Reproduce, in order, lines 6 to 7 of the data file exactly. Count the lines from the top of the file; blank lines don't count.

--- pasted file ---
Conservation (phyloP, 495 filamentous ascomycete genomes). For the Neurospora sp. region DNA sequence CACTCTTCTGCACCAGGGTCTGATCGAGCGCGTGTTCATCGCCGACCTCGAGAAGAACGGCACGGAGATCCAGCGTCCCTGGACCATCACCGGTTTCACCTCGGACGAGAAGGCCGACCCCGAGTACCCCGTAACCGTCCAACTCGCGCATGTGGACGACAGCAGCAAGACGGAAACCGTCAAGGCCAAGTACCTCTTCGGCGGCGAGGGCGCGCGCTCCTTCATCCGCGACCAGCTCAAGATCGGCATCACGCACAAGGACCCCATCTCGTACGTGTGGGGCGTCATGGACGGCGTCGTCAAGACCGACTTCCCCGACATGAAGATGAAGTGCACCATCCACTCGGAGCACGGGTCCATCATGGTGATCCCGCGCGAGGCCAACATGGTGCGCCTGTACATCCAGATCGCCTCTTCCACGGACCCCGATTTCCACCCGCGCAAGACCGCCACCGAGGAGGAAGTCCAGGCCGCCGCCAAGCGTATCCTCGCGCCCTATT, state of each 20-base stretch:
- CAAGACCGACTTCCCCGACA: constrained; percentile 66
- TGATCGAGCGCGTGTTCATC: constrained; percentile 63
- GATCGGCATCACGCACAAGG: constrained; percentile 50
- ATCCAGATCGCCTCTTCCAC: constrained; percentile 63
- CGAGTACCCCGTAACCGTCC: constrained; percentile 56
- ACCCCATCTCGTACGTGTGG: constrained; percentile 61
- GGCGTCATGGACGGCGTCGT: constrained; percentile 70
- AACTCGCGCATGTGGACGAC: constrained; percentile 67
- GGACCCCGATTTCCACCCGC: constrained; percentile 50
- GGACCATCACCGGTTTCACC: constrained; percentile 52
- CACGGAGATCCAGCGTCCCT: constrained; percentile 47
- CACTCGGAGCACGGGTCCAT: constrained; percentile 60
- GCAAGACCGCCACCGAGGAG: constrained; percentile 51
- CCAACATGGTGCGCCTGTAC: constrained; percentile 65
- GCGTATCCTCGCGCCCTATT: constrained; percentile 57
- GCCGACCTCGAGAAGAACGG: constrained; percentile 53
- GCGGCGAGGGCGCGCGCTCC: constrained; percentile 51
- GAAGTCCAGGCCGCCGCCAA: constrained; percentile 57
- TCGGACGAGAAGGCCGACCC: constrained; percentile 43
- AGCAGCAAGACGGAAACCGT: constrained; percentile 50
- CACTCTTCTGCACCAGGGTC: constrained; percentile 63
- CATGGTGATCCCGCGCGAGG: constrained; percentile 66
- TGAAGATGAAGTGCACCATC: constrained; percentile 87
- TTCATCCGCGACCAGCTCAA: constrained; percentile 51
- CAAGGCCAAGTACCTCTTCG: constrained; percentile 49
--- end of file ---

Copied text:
- CGAGTACCCCGTAACCGTCC: constrained; percentile 56
- ACCCCATCTCGTACGTGTGG: constrained; percentile 61